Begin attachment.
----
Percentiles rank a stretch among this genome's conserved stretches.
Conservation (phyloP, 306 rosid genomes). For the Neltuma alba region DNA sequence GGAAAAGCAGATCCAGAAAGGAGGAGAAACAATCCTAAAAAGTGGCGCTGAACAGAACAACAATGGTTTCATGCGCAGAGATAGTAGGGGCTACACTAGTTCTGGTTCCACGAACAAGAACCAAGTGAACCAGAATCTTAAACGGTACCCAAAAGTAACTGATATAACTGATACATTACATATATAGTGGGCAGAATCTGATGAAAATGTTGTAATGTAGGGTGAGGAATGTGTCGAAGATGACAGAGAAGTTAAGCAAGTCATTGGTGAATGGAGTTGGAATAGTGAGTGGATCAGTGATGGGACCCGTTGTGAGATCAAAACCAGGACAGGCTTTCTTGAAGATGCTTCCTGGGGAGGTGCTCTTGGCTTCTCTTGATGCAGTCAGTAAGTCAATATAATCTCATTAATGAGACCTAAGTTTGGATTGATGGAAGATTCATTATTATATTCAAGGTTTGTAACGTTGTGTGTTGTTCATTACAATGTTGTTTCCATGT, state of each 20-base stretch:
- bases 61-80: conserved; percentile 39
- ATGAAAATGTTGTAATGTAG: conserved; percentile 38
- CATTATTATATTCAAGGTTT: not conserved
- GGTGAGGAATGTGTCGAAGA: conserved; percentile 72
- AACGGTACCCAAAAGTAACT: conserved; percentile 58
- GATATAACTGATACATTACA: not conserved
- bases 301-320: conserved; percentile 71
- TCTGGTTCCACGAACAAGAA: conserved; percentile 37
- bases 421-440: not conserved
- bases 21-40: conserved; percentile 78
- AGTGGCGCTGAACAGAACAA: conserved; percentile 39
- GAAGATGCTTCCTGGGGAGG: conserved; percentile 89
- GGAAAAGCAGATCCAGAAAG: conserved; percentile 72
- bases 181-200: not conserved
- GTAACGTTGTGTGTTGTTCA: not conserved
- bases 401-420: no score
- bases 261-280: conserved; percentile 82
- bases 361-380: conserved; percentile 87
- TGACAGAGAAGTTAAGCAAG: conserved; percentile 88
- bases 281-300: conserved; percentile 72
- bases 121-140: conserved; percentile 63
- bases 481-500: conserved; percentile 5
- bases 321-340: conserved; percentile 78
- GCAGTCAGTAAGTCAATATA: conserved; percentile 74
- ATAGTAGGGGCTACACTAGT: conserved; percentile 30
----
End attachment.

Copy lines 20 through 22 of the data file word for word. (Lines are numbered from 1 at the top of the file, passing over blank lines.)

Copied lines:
- bases 361-380: conserved; percentile 87
- TGACAGAGAAGTTAAGCAAG: conserved; percentile 88
- bases 281-300: conserved; percentile 72